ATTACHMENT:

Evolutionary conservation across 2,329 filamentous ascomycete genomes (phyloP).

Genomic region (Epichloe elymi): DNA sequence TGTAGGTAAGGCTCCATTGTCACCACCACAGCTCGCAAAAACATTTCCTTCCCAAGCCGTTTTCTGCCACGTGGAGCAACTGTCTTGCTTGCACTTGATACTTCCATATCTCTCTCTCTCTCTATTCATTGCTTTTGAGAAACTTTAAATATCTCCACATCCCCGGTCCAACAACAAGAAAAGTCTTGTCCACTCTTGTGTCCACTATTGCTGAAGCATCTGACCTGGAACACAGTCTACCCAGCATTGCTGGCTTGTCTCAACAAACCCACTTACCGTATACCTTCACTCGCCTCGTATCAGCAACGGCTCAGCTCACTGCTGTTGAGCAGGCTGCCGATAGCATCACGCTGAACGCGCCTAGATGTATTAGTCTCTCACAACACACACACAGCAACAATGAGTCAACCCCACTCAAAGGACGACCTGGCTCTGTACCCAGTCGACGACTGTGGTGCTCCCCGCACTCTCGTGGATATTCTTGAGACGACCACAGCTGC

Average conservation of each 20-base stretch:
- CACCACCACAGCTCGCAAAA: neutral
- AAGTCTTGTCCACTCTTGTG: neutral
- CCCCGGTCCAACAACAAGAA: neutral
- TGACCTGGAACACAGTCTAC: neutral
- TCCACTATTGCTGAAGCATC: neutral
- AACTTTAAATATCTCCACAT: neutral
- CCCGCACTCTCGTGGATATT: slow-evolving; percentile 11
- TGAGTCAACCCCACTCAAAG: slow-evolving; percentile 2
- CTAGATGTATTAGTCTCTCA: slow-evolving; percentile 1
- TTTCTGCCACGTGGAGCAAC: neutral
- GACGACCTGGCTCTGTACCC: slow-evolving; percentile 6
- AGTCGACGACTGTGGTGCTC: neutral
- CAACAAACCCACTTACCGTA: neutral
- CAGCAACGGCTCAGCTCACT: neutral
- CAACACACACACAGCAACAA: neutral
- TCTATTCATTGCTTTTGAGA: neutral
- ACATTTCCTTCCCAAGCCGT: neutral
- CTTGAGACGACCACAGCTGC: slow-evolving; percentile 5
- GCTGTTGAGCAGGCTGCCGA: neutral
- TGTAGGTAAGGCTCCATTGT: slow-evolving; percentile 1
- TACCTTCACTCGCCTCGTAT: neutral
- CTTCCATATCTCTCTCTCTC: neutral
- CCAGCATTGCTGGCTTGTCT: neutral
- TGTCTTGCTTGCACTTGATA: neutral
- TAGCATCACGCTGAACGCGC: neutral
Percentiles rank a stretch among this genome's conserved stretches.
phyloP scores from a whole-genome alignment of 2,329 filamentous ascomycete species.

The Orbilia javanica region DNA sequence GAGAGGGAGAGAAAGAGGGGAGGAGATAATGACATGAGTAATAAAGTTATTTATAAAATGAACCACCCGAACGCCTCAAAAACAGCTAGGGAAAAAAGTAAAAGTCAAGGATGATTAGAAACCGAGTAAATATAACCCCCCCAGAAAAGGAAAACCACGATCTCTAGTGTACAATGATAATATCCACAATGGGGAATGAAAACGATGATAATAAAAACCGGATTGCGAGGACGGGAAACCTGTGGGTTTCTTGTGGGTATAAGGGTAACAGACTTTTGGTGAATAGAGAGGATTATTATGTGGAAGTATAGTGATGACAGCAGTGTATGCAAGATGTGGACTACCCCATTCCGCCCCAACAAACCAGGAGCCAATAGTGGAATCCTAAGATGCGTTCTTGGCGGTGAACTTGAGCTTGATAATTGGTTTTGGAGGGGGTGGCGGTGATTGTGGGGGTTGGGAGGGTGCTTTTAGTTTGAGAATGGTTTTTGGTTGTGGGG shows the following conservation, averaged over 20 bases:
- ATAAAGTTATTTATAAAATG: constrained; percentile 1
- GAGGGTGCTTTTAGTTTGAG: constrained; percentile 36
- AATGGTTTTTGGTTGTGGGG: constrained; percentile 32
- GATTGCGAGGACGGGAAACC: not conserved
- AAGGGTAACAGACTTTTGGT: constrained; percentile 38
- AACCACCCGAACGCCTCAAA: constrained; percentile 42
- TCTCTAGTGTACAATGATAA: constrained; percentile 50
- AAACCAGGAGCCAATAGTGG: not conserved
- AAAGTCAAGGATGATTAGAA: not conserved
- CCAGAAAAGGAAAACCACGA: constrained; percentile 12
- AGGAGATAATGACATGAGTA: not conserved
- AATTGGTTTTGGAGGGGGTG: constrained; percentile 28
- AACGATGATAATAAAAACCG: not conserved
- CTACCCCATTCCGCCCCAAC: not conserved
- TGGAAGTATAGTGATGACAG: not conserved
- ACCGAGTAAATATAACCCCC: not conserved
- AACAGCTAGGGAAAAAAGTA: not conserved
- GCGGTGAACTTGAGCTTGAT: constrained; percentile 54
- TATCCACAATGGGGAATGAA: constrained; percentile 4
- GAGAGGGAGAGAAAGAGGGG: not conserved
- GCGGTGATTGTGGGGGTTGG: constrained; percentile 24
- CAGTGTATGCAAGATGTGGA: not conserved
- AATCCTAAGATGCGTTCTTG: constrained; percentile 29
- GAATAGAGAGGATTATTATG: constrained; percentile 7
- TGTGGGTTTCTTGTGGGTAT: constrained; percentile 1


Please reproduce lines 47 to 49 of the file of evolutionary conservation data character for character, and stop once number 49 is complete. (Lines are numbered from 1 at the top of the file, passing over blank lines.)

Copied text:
- ACCGAGTAAATATAACCCCC: not conserved
- AACAGCTAGGGAAAAAAGTA: not conserved
- GCGGTGAACTTGAGCTTGAT: constrained; percentile 54